SEGH Articles

SEGH 2015: a PhD researchers perspective

15 October 2015
Dan Middleton, a PhD student from the University of Manchester, based at the Centre for Environmental Geochemistry at the British Geological Survey, shares his account of the conference proceedings.


June saw the 31st International Conference of the Society for Environmental Geochemistry and hosted by the State Geological Institute of Dionýz Štúr (SGIDŠ) in Bratislava, Slovak Republic. Dan Middleton, a BUFI funded PhD student from the University of Manchester, based at the Centre for Environmental Geochemistry at the British Geological Survey, shares his account of the conference proceedings.

The coming together of our scientific community to disseminate and share recent and ongoing research findings is, in my opinion, a vital aspect of the development process of our rapidly growing field. Our community in particular is a relatively tight-knit group compared to the core scientific disciplines and one which crosses many boundaries, making networking opportunities such as SEGH 2015 essential for sharing expertise and gaining contacts across broad skill sets. A small community it may be, but nevertheless, more than 80 delegates from 24 countries covering 4 continents descended on the Holiday Inn, Bratislava to fuel a fruitful showcase of projects covering  themes of analytical chemistry, geochemistry, environmental epidemiology and medical geology to name but a few.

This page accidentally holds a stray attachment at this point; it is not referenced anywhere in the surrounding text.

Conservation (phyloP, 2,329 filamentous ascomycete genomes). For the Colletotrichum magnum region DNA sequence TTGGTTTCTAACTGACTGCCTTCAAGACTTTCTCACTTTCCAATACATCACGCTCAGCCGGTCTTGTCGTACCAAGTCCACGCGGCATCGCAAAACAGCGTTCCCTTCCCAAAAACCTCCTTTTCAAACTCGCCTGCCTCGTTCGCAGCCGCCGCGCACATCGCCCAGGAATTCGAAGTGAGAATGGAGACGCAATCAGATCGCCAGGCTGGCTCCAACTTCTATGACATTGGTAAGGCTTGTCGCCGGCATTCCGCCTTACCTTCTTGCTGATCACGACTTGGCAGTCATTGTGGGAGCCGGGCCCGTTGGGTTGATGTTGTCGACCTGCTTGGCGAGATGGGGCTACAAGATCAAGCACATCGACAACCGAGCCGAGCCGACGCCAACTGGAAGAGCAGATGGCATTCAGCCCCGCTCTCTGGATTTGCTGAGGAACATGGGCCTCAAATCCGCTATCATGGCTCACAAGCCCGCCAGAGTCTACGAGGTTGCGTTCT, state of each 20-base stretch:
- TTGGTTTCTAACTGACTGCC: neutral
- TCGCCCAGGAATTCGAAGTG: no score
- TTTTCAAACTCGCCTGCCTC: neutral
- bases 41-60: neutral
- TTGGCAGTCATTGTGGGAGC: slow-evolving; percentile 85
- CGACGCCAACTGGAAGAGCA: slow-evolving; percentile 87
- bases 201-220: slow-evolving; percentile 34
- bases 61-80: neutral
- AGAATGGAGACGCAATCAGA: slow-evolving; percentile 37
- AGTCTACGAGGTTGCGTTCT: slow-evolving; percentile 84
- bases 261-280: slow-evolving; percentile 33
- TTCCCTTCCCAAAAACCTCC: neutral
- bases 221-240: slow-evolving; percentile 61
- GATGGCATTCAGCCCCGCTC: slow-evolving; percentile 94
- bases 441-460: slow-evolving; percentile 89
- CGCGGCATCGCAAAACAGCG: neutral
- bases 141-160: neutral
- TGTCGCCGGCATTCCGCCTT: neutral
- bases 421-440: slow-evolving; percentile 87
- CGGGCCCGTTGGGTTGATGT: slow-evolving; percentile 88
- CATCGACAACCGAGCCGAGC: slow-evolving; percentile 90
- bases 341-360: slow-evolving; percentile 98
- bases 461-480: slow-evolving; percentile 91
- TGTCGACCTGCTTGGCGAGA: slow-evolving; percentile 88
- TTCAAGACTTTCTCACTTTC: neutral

Of particular interest to me were the health related topics, as they bridge the gap between measurements of inorganic and organic substances in our environment and how they affect our well-being, both detrimentally and beneficially. This matter was addressed early on by Prof. Stanislav Rapant, hosting the event, in his opening presentation. Using a geochemical baseline survey spanning the whole of the Slovak Republic, Prof Rapant and colleagues from SGIDŠ were able to link concentrations of calcium (Ca) and magnesium (Mg) in drinking water to health statistics of cardiovascular disease (CVD), finding an inverse correlation between exposure and outcome. This research highlighted the first of two take-home messages for me personally – drinking water chemistry is often studied in the light of excess concentrations of chemical elements (I myself gave a presentation on arsenic (As) in UK private water supplies) but of equal importance to human health is ensuring a sufficient supply of the elements that underpin key physiological mechanisms, a point reinforced by Dr Alex Stewart in his talk on the negative health implications of iodine (I) deficiency.